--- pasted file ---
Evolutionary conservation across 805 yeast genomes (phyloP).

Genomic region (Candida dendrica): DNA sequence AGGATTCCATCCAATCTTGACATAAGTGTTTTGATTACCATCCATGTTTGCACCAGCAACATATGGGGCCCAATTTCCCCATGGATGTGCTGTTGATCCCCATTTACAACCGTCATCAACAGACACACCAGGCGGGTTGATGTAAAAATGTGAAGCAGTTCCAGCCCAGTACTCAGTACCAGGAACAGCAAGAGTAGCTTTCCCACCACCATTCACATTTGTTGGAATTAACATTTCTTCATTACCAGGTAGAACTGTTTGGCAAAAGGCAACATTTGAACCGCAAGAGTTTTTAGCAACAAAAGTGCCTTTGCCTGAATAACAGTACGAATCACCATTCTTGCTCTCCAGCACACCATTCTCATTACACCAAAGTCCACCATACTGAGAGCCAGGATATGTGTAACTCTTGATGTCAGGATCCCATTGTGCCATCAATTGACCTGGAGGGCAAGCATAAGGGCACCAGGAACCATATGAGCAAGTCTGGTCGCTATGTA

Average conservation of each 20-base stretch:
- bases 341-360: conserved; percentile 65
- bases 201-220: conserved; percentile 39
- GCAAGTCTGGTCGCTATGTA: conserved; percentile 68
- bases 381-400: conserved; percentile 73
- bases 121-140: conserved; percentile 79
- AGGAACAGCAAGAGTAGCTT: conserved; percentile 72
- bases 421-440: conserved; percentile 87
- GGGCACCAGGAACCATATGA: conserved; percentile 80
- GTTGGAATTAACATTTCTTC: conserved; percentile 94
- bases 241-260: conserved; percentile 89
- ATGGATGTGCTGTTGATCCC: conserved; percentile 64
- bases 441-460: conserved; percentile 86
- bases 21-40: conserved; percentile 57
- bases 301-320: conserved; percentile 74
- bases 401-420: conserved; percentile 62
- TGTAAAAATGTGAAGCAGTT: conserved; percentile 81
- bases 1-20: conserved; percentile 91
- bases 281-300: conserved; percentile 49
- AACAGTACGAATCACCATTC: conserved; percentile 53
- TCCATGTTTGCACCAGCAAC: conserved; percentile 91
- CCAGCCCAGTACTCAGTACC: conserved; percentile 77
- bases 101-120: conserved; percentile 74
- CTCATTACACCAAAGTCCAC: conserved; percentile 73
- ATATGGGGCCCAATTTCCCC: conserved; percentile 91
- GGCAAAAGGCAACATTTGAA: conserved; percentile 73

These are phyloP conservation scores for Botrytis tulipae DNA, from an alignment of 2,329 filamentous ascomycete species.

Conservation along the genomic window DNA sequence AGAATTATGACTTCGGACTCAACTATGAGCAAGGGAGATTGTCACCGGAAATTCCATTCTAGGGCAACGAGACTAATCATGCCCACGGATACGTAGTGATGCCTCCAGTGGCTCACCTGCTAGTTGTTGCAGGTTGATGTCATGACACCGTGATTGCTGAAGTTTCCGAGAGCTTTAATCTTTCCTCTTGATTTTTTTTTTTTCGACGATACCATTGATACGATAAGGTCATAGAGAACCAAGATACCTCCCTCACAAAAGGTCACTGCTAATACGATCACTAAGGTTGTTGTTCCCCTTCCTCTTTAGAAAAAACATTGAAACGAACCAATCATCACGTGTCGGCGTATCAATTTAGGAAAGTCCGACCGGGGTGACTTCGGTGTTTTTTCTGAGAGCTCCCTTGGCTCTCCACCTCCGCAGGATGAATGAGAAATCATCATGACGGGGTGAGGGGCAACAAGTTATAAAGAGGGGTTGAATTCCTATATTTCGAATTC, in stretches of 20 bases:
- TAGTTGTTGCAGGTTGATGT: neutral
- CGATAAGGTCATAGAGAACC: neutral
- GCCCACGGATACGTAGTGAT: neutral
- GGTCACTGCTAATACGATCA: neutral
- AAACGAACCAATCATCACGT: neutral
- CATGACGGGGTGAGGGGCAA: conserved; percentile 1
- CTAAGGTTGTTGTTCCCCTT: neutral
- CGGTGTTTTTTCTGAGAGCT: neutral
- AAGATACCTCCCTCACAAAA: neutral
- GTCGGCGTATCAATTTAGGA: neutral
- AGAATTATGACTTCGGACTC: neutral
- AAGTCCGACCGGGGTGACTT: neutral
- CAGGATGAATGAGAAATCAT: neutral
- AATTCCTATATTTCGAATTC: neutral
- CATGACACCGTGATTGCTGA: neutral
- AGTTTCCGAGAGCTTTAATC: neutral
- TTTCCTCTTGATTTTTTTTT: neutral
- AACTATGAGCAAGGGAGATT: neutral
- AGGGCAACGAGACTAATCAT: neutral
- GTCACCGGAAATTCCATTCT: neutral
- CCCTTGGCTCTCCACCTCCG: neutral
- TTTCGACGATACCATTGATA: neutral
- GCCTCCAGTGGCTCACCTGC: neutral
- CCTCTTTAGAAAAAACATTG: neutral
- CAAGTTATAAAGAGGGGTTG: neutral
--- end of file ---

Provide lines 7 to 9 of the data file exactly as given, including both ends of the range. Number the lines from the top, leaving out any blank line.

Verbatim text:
- bases 381-400: conserved; percentile 73
- bases 121-140: conserved; percentile 79
- AGGAACAGCAAGAGTAGCTT: conserved; percentile 72